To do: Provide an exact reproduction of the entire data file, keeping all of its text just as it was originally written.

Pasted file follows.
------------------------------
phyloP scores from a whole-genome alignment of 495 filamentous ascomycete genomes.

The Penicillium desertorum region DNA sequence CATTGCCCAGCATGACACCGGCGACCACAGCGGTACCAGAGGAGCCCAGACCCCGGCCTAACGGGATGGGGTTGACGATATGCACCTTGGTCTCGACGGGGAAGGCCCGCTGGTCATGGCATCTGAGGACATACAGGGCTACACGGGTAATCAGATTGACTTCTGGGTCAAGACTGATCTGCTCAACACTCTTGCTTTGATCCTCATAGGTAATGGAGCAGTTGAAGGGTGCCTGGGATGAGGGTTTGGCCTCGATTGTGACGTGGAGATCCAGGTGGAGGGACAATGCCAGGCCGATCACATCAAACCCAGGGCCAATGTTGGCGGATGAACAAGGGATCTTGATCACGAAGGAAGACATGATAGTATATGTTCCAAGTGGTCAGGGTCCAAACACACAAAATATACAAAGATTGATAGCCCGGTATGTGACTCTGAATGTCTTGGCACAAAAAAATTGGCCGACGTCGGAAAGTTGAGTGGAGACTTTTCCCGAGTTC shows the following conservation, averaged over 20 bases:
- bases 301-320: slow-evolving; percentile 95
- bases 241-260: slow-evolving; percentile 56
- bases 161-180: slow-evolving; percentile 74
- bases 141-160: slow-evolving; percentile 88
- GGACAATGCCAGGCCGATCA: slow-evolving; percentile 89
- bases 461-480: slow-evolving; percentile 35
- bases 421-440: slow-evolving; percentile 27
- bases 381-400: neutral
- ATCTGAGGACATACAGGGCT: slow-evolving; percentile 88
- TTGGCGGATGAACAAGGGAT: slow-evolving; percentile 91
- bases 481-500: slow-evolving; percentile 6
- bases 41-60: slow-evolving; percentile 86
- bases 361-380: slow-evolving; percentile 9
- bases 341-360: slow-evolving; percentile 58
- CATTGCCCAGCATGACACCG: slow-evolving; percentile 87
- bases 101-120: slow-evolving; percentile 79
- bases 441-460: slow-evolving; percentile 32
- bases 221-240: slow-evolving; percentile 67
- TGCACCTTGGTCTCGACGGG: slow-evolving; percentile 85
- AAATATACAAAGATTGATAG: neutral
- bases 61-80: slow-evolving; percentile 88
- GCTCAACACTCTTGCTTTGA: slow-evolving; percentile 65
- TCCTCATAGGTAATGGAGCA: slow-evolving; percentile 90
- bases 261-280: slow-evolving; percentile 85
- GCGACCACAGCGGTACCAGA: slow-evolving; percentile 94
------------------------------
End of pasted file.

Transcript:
phyloP scores from a whole-genome alignment of 495 filamentous ascomycete genomes.

The Penicillium desertorum region DNA sequence CATTGCCCAGCATGACACCGGCGACCACAGCGGTACCAGAGGAGCCCAGACCCCGGCCTAACGGGATGGGGTTGACGATATGCACCTTGGTCTCGACGGGGAAGGCCCGCTGGTCATGGCATCTGAGGACATACAGGGCTACACGGGTAATCAGATTGACTTCTGGGTCAAGACTGATCTGCTCAACACTCTTGCTTTGATCCTCATAGGTAATGGAGCAGTTGAAGGGTGCCTGGGATGAGGGTTTGGCCTCGATTGTGACGTGGAGATCCAGGTGGAGGGACAATGCCAGGCCGATCACATCAAACCCAGGGCCAATGTTGGCGGATGAACAAGGGATCTTGATCACGAAGGAAGACATGATAGTATATGTTCCAAGTGGTCAGGGTCCAAACACACAAAATATACAAAGATTGATAGCCCGGTATGTGACTCTGAATGTCTTGGCACAAAAAAATTGGCCGACGTCGGAAAGTTGAGTGGAGACTTTTCCCGAGTTC shows the following conservation, averaged over 20 bases:
- bases 301-320: slow-evolving; percentile 95
- bases 241-260: slow-evolving; percentile 56
- bases 161-180: slow-evolving; percentile 74
- bases 141-160: slow-evolving; percentile 88
- GGACAATGCCAGGCCGATCA: slow-evolving; percentile 89
- bases 461-480: slow-evolving; percentile 35
- bases 421-440: slow-evolving; percentile 27
- bases 381-400: neutral
- ATCTGAGGACATACAGGGCT: slow-evolving; percentile 88
- TTGGCGGATGAACAAGGGAT: slow-evolving; percentile 91
- bases 481-500: slow-evolving; percentile 6
- bases 41-60: slow-evolving; percentile 86
- bases 361-380: slow-evolving; percentile 9
- bases 341-360: slow-evolving; percentile 58
- CATTGCCCAGCATGACACCG: slow-evolving; percentile 87
- bases 101-120: slow-evolving; percentile 79
- bases 441-460: slow-evolving; percentile 32
- bases 221-240: slow-evolving; percentile 67
- TGCACCTTGGTCTCGACGGG: slow-evolving; percentile 85
- AAATATACAAAGATTGATAG: neutral
- bases 61-80: slow-evolving; percentile 88
- GCTCAACACTCTTGCTTTGA: slow-evolving; percentile 65
- TCCTCATAGGTAATGGAGCA: slow-evolving; percentile 90
- bases 261-280: slow-evolving; percentile 85
- GCGACCACAGCGGTACCAGA: slow-evolving; percentile 94